Well, the House of Representatives eventually passed the bill, and estimates are that over thirty million Americans currently without health insurance will get it and that only 15000, rather than 30000, will die each year because they don't have it.
In all honesty, the bill is still pretty damn weak and is nowhere near the universal coverage enjoyed by people in this country and in fact every other developed country other than the United States. But, considering how horrendously painful its passage has been, as well as the lives it will save (it will also save money, but that isn't enough to persuade the repuglicans that it's an acceptable idea, because insurance companies will make slightly less obscene profits as a result of it), it is a vital first step. Most Americans wanted the bill passed, indeed the majority wanted a better, stronger version, despite repuglican outright lies claiming the opposite-- and more will come around when the apocalyptic consequences disgracefully, disingenuously and dishonestly put forward by opponents don't come to pass and when their friends and neighbours as well as themselves find life just a little bit easier because it has passed. Fewer Americans will lose their homes or their lives as a result of having no health insurance, maybe it will even stop being the number one cause of bankruptcy in the country-- a simply unimaginable fact in the rest of the world, in what I call the civilised world, where countries take care of their citizens.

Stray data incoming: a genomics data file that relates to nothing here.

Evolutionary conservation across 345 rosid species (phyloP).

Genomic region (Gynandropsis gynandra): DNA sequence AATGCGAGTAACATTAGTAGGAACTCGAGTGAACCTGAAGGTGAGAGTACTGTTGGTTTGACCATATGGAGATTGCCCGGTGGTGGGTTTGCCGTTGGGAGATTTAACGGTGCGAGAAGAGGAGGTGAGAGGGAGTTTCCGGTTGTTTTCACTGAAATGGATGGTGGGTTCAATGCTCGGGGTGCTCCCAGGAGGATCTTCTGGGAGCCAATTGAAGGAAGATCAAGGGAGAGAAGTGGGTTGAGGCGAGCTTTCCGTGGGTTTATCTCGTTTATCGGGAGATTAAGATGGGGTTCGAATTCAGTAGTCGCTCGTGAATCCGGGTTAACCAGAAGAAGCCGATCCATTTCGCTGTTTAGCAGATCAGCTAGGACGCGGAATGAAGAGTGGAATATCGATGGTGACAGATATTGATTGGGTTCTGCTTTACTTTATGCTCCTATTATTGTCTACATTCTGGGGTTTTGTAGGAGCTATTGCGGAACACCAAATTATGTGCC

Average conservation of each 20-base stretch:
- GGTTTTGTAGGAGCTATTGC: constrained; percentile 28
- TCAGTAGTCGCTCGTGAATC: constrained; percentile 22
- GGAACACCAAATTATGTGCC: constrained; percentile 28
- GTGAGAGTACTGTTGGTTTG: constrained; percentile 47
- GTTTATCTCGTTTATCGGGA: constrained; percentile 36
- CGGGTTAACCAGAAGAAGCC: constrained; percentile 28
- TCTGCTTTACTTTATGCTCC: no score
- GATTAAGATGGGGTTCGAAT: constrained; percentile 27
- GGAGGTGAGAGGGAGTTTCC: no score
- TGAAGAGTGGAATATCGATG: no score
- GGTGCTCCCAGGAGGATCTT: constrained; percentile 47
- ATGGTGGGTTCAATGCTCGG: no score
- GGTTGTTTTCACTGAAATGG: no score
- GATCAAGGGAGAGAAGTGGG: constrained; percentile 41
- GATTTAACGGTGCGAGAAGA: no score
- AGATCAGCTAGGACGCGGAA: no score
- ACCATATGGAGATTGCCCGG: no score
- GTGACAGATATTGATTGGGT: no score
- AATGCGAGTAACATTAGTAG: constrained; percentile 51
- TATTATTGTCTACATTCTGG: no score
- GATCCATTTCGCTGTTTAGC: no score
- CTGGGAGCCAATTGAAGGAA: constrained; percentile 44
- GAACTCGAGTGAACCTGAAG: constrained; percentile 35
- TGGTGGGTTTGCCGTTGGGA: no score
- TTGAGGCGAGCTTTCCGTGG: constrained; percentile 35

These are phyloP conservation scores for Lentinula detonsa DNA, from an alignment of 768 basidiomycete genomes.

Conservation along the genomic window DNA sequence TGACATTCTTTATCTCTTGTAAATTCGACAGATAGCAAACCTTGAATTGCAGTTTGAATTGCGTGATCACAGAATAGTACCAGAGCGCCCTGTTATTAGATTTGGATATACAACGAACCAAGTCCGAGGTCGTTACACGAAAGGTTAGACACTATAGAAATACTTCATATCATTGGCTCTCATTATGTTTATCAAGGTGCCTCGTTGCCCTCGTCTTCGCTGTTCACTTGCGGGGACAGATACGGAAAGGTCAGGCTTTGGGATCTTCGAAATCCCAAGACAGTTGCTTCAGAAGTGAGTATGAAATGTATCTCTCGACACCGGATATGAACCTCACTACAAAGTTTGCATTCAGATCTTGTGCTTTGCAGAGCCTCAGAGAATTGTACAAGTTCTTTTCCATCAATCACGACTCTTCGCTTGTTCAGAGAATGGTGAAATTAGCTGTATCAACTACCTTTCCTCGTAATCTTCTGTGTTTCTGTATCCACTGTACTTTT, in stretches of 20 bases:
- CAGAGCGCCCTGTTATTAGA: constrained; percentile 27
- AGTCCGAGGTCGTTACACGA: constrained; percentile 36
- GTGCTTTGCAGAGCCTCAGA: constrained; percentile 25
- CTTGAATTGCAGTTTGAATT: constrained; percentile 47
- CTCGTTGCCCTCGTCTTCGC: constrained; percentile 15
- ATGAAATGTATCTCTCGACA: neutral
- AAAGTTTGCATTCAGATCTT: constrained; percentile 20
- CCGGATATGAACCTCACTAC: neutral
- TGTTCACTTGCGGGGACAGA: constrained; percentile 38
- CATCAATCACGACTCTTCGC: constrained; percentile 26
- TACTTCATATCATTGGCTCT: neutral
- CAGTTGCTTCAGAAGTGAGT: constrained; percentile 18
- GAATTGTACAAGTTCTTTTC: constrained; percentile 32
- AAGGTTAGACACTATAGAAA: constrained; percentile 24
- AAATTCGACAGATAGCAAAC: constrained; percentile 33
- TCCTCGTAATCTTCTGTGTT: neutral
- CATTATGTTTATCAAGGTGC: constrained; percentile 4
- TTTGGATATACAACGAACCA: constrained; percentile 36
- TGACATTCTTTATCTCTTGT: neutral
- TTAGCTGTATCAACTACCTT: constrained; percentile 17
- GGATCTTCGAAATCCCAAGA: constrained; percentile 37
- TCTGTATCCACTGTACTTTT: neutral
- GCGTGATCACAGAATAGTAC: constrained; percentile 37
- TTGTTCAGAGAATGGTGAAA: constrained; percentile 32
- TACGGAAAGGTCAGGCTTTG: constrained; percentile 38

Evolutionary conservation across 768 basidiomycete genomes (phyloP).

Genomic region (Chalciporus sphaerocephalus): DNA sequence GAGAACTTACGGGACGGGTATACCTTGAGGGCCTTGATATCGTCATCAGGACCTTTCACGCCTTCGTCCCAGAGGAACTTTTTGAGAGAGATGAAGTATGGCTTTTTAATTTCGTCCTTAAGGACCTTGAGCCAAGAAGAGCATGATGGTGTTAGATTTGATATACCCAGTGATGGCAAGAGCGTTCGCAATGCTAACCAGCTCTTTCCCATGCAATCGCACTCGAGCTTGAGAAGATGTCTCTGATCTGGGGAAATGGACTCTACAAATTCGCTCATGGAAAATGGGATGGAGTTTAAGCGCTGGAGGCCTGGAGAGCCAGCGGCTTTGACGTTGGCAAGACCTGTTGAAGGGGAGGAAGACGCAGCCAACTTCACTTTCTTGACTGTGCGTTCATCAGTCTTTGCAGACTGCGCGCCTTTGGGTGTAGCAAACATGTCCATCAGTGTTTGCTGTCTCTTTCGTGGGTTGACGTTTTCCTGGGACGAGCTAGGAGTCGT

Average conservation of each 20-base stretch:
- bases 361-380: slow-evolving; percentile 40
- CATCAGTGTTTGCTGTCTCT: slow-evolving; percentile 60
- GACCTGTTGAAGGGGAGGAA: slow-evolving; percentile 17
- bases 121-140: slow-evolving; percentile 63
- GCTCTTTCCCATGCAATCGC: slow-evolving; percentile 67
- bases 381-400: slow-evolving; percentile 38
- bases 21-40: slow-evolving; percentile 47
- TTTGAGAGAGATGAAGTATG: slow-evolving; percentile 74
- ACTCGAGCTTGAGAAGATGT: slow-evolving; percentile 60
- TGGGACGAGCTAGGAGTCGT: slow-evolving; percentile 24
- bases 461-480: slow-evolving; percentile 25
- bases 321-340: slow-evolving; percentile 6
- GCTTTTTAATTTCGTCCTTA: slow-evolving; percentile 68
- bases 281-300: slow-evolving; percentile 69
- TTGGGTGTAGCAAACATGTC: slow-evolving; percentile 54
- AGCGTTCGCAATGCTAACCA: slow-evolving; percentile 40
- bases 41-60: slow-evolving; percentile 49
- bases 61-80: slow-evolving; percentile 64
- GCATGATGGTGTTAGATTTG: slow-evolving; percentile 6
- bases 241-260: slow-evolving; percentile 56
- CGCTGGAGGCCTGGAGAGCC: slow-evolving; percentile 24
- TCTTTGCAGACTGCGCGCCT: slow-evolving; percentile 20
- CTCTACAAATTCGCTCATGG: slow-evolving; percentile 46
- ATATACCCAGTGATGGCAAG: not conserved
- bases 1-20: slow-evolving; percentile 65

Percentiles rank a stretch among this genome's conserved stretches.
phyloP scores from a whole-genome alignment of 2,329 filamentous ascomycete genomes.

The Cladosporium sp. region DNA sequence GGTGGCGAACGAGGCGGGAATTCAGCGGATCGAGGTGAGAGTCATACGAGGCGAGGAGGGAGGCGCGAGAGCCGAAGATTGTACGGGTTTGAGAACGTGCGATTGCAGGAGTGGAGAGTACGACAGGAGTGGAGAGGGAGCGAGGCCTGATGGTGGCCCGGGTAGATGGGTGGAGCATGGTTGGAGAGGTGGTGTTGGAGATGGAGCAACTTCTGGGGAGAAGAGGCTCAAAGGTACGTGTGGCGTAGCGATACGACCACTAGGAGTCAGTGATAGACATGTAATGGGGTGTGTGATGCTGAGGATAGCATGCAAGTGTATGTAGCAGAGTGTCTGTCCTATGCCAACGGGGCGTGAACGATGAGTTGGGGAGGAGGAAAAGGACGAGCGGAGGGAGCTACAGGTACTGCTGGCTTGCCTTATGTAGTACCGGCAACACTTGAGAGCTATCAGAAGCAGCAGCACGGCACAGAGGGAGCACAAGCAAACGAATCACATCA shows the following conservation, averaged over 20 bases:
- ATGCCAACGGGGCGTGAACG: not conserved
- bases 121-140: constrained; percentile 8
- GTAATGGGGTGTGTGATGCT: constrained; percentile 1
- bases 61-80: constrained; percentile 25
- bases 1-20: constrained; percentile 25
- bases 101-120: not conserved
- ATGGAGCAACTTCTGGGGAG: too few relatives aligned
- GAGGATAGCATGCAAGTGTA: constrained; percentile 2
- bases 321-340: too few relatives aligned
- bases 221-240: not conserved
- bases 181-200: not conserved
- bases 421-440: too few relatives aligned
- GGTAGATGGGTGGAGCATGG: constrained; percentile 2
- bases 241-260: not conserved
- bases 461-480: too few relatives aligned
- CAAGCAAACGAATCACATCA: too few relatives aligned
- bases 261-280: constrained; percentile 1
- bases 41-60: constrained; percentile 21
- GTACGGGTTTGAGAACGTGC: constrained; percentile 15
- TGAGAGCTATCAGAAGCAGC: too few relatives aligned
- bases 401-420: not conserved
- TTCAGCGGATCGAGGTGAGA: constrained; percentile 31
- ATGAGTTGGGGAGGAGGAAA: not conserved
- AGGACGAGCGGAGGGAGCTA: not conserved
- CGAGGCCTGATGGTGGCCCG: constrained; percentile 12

It's a start. For the American people and for President Obama. It gives his administration, which was born among so much hope and optimism, a chance to come good after more than a year of mostly disappointing events.